Perhaps a result of beefed up suspension, which is required to deal with the added weight of the batteries, or simply an issue with this car (we certainly didn’t notice the ride being this bad when we tested the car in the UK), every speed bump or pothole sends those in back crashing towards the car’s roof.
But relaxed and refreshed after a good night’s sleep, we decide to point the fully-charged Soul EV towards the centre of the island and check out some of the vistas it has to offer.
The volcanic landmass is littered with craters, lava caves and impressive mountain summits, most of which boast some staggeringly beautiful roads that snake their way up into the clouds.
Our first journey takes us to the centre of the Hallasan National Park, via the pleasingly empty route 1139. The Soul EV might not be the sprightliest machine on the planet but it’s difficult not to giggle at the riotous understeer experienced through every corner.
It’s possible to tip the car into a corner and physically feel it roll and scrub its tyres before using the electric motor’s bags of torque to drag you out of the other side. The trick is to nail this manoeuvre before the nannying traction control systems kick in.
All buffoonery aside, Jeju is rapidly becoming a dream driving destination, with barely anything on the roads outside of Jeju City. Granted, the logistics of getting an entertaining vehicle out here would be the stuff of nightmares but it would be well worth it.
Storms and surf
The rest of the day sees us trundle along route 1132, exploring the craggy southern coastline, with a stop off at surfing hang out The Stone Cafe in the Seo-Soo-Kkak region to charge the car and speak to some locals about their chosen sport.
The art of wave sliding has only been prevalent on the island since the mid-90s and, as a result, there’s a refreshing lack of shops, pushy rental places and bossy locals intent on ruining the vibe.
It’s an unusually laid back atmosphere and two local surfers we recently bonded with over some rocket-fuel black coffee offer to show us a few local breaks.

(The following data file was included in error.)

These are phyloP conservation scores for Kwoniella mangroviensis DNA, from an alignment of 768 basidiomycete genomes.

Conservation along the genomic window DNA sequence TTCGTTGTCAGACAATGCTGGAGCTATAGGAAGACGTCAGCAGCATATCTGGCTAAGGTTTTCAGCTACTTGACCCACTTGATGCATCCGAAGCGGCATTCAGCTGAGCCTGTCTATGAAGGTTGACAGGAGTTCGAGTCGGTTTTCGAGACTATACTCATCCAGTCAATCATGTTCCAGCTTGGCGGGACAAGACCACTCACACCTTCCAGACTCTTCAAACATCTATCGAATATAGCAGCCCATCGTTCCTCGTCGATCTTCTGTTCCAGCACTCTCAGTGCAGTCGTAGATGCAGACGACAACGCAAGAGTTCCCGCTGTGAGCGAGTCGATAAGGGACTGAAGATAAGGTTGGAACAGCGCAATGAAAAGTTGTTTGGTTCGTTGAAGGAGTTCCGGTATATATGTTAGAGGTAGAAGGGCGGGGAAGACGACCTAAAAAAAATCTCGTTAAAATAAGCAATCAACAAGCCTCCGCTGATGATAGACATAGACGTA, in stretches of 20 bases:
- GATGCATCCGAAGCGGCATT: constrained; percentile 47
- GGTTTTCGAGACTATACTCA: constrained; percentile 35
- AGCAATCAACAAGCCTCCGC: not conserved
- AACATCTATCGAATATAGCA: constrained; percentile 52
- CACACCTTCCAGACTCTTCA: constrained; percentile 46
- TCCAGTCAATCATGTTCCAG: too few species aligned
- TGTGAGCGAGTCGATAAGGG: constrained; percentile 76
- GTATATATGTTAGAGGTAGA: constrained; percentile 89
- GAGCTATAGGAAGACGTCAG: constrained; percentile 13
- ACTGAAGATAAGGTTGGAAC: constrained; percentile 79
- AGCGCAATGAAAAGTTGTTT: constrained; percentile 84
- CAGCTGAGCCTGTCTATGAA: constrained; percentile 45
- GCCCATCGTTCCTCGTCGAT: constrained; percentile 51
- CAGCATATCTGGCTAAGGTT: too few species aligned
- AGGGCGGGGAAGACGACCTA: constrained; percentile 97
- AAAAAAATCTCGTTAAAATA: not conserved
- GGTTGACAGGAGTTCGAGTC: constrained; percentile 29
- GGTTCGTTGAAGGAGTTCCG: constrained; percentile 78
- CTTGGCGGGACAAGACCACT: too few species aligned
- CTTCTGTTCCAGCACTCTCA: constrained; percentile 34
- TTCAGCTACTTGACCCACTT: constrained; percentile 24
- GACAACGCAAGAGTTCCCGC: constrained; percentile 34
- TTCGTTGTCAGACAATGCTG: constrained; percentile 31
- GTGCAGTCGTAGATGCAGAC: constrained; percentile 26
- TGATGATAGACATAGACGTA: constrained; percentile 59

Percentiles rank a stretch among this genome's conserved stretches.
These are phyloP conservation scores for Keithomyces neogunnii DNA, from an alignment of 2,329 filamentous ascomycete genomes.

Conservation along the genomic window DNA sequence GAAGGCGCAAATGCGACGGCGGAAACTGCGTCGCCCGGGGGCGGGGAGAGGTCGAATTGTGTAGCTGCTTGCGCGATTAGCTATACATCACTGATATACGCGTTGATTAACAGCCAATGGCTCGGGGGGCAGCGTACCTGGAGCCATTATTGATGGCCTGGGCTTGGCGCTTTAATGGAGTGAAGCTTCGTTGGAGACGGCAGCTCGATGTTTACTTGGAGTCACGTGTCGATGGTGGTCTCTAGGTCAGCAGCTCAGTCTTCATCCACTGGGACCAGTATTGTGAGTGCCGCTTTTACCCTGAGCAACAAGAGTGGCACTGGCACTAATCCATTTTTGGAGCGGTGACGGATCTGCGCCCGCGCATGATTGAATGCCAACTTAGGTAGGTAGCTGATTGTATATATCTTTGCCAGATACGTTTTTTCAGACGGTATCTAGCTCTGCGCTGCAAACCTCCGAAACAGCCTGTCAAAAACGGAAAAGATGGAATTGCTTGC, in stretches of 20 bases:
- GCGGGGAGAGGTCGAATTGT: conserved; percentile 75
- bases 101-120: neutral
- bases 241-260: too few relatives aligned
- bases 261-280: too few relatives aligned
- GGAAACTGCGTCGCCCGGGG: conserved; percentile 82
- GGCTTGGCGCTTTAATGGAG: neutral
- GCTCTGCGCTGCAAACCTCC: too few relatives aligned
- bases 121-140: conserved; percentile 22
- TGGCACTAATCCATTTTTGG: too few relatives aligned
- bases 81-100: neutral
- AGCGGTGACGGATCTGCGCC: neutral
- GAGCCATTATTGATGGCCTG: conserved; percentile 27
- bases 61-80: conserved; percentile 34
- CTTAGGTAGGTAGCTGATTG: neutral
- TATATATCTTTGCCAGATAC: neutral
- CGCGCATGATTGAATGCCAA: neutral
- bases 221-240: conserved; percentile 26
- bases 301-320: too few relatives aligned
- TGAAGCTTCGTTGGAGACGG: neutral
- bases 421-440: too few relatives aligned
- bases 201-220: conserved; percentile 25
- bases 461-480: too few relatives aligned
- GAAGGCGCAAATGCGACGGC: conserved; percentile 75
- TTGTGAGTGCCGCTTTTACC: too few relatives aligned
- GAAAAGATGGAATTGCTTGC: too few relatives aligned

“Our guide explains that Korean culture is all about sharing, so we should always take food when offered”
The weather is beginning to turn and a typhoon that is tracking across the East China Sea is doing its best to create some blustery waves. It’s not the perfect surf we envisaged but it’s a fun, silly session that feels like being back home with friends… but many degrees warmer.
Our fixer Mr Park reminds us that we have plenty to cram in before our flight home, so we thank our local guides and jump back into the recharged Kia Soul EV.
It’s not long before we are hooked up to an electricity source again, as our vehicle only manages about 80-miles with the air-con on full blast.
Stopping to constantly charge batteries could prove painful if you actually had an agenda, but these regular interludes not only get us out of the car to take in the sights and smells, they are also a great excuse to stuff our faces with the local cuisine.
Korean barbecue is the favoured delicacy and it typically sees a generous amount of spicy meat slapped on a smoking grill that’s situated in the centre of the dining table.
The food is accompanied by lots of little plates and bowls that contain pickled vegetables – or Kimchi – which has the ability to blow your head off thanks to the liberal smearing of chilli. There are nettle leaves, big chunks of lettuce and bowls of unpronounceable stuff covered in fiery substances.
Our guide explains that Korean culture is all about sharing, so we should always take food when offered. He also insists on filling our beer glasses up as soon as they are empty, something we later realise is also customary.